|Product type||Powdered drink mix, pouched beverage and liquid|
Kool-Aid was invented by Edwin Perkins in Hastings, Nebraska. All of his experiments took place in his mother's kitchen. Its predecessor was a liquid concentrate called Fruit Smack. To reduce shipping costs, in 1927, Perkins discovered a way to remove the liquid from Fruit Smack, leaving only a powder. This powder was named Kool-Aid. Perkins moved his production to Chicago in 1931 and Kool-Aid was sold to General Foods in 1953. Hastings still celebrates a yearly summer festival called Kool-Aid Days on the second weekend in August, in honor of their city's claim to fame. Kool-Aid is known as Nebraska's official soft drink.
An agreement between Kraft Foods and SodaStream in 2012 made Kool-Aid's various flavors available for consumer purchases and use with SodaStream's home soda maker machine.
Kool-Aid is usually sold in powder form, in either packets or small tubs. The actual beverage is prepared by mixing the powder with sugar (the packets of powder are usually, though not always, unsweetened) and water, typically by the pitcherful. The drink is usually either served with ice or refrigerated and served chilled. Additionally, there are some sugar-free varieties.
Kool-Aid is also sold as single-serving packets designed to be poured into bottled water, as small plastic bottles with pre-mixed drink, or as such novelties as ice cream or fizzing tablets.
Advertising and promotion
The Kool-Aid Man, an anthropomorphic pitcher filled with Kool-Aid, is the mascot of Kool-Aid. The character was introduced shortly after General Foods acquired the brand in the 1950s. In television and print ads, the Kool-Aid Man was known for randomly bursting through walls of children's homes and proceeding to make a batch of Kool-Aid for them. His catch phrase is "Oh, yeah!"
Starting in 2011, Kraft began allocating the majority of the Kool-Aid marketing budget towards Latinos. According to the brand, almost 20 percent of Kool-Aid drinkers are Hispanic, and slightly more than 20 percent are African-American.
In popular culture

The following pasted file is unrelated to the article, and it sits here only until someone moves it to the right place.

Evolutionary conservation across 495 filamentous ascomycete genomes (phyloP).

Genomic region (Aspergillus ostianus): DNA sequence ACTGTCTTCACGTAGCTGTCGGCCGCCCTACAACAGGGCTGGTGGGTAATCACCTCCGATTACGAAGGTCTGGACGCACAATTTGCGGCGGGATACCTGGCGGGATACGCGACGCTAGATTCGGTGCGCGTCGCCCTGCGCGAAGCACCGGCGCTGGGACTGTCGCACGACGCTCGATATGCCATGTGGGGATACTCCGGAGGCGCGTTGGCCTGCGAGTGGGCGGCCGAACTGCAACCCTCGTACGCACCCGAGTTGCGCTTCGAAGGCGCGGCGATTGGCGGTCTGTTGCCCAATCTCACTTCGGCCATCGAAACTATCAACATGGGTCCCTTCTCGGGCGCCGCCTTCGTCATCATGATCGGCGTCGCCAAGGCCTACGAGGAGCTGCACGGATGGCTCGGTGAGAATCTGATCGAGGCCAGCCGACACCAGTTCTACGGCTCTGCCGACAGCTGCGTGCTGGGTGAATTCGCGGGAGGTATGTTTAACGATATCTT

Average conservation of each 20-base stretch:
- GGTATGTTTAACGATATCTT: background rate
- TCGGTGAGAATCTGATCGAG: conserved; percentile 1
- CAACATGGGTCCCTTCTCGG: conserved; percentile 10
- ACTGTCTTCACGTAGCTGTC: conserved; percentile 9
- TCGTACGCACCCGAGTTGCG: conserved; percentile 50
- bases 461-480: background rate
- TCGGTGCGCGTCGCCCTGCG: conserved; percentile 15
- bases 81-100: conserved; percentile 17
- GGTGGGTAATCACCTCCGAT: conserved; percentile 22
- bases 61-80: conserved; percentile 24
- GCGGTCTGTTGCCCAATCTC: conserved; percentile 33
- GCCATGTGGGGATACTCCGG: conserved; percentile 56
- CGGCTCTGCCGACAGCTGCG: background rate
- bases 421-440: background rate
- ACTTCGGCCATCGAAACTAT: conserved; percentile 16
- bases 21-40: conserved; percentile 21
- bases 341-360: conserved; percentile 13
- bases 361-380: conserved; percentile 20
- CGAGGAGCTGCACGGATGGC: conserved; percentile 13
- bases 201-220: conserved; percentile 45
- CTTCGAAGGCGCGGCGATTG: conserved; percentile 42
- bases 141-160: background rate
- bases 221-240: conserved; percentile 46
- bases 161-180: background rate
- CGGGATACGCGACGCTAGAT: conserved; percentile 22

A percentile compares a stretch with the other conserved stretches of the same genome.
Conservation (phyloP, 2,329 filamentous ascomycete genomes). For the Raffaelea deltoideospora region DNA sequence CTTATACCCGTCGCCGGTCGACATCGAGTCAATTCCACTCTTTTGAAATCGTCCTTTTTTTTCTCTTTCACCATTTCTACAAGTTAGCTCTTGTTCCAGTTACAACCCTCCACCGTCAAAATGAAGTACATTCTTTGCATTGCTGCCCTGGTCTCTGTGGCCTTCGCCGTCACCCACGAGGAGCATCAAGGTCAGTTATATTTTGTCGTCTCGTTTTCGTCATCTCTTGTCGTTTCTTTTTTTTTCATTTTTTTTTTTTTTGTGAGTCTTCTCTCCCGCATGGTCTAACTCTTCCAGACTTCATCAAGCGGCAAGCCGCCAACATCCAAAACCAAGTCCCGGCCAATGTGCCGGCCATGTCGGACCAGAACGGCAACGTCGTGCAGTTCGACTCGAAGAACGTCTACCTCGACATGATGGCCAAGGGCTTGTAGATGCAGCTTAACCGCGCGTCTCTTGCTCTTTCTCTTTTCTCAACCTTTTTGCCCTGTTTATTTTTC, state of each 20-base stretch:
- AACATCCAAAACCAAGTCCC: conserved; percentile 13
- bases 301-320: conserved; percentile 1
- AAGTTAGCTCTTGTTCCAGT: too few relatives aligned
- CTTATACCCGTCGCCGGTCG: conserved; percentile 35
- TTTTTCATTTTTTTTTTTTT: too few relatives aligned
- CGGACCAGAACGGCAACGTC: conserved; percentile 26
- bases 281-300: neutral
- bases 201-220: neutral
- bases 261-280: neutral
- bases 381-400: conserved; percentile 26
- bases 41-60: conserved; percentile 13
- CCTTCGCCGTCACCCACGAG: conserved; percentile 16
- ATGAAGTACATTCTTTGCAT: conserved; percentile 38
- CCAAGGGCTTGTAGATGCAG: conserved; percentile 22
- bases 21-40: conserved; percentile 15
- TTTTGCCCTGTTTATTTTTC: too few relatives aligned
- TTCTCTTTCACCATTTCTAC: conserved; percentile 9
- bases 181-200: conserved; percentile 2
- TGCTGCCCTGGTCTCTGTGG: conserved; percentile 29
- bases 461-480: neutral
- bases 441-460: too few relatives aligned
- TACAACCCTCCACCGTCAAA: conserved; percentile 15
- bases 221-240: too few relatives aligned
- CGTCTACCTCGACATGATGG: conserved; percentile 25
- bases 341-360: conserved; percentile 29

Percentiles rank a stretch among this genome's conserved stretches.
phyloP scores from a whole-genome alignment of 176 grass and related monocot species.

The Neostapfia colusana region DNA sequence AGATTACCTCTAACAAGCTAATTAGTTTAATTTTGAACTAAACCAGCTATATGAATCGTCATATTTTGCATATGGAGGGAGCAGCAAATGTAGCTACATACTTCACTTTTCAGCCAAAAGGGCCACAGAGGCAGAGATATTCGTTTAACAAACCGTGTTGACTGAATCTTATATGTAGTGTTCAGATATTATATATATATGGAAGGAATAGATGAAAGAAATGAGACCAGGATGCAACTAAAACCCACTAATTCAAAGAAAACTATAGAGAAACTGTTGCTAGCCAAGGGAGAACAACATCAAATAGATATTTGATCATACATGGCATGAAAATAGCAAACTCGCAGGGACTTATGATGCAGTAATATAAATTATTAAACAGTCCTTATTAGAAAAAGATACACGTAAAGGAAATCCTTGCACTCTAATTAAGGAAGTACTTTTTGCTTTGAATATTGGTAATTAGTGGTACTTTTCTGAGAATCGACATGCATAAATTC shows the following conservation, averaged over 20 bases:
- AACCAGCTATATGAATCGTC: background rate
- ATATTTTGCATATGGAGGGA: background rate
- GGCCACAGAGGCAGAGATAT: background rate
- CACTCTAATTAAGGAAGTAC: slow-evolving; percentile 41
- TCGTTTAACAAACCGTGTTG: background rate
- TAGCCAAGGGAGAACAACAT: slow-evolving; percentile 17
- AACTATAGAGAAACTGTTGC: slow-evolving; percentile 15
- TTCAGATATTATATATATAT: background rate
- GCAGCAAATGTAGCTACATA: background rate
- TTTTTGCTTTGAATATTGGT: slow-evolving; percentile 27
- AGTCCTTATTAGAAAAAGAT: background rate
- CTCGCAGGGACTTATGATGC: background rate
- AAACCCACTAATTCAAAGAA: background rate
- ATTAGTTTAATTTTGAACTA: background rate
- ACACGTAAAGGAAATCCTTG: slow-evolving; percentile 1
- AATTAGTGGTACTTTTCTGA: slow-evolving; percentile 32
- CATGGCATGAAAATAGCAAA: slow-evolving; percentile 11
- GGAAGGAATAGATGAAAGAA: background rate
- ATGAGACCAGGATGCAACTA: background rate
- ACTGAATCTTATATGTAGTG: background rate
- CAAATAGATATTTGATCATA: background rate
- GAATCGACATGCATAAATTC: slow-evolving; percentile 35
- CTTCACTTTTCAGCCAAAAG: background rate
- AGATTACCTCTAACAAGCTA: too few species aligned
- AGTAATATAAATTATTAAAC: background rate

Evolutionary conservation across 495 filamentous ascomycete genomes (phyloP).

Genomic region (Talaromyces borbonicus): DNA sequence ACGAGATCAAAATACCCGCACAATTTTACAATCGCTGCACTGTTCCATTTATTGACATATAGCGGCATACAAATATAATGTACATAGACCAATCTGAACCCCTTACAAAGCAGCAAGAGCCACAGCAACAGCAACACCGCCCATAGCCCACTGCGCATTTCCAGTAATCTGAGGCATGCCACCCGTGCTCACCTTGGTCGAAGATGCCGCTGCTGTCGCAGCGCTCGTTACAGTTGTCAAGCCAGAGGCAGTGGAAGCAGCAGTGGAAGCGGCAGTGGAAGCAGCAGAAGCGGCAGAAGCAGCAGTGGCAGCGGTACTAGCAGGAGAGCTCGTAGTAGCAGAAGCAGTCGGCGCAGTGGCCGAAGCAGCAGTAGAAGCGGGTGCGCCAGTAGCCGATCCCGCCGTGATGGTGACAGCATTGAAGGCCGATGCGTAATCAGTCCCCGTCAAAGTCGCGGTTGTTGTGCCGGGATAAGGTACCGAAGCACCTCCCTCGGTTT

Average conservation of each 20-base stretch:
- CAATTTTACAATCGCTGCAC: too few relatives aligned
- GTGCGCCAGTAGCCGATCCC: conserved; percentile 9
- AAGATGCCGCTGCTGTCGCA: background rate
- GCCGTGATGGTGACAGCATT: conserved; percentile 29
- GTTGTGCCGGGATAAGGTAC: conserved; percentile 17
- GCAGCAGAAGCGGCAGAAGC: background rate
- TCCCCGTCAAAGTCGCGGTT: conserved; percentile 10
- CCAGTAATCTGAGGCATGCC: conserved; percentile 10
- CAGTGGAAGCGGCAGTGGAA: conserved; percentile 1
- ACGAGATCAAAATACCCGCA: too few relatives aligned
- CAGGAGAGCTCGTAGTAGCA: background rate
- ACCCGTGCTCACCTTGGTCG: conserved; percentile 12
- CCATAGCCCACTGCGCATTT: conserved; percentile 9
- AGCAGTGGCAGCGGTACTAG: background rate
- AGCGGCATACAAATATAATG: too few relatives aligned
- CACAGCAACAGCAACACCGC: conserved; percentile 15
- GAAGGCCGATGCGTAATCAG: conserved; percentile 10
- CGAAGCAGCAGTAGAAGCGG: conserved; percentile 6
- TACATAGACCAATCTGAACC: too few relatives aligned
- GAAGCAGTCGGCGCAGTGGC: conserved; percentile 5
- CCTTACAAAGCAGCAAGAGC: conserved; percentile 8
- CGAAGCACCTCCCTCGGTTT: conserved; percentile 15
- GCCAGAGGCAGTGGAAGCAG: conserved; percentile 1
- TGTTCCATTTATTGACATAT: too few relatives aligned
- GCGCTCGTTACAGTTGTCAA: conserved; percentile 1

- "Drinking the Kool-Aid" refers to the 1978 Jonestown Massacre; the phrase suggests that one has mindlessly adopted the dogma of a group or leader without fully understanding the ramifications or implications. At Jonestown, Jim Jones' followers followed him to the end: after visiting Congressman Leo Ryan was shot at the airstrip, all the Peoples Temple members drank from a metal vat containing a mixture of "Kool Aid", cyanide, and prescription drugs Valium, Phenergan, and chloral hydrate. Present-day descriptions of the event often refer to the beverage not as Kool-Aid but as Flavor Aid, a less-expensive product from Jel Sert reportedly found at the site. Kraft Foods, the maker of Kool-Aid, has stated the same. Implied by this accounting of events is that the reference to the Kool-Aid brand owes exclusively to its being better-known among Americans. Others are less categorical. Both brands are known to have been among the commune's supplies: Film footage shot inside the compound prior to the events of November shows Jones opening a large chest in which boxes of both Flavor Aid and Kool-Aid are visible. Criminal investigators testifying at the Jonestown inquest spoke of finding packets of "cool aid" (sic), and eyewitnesses to the incident are also recorded as speaking of "cool aid" or "Cool Aid." However, it is unclear whether they intended to refer to the actual Kool-Aid–brand drink or were using the name in a generic sense that might refer to any powdered flavored beverage.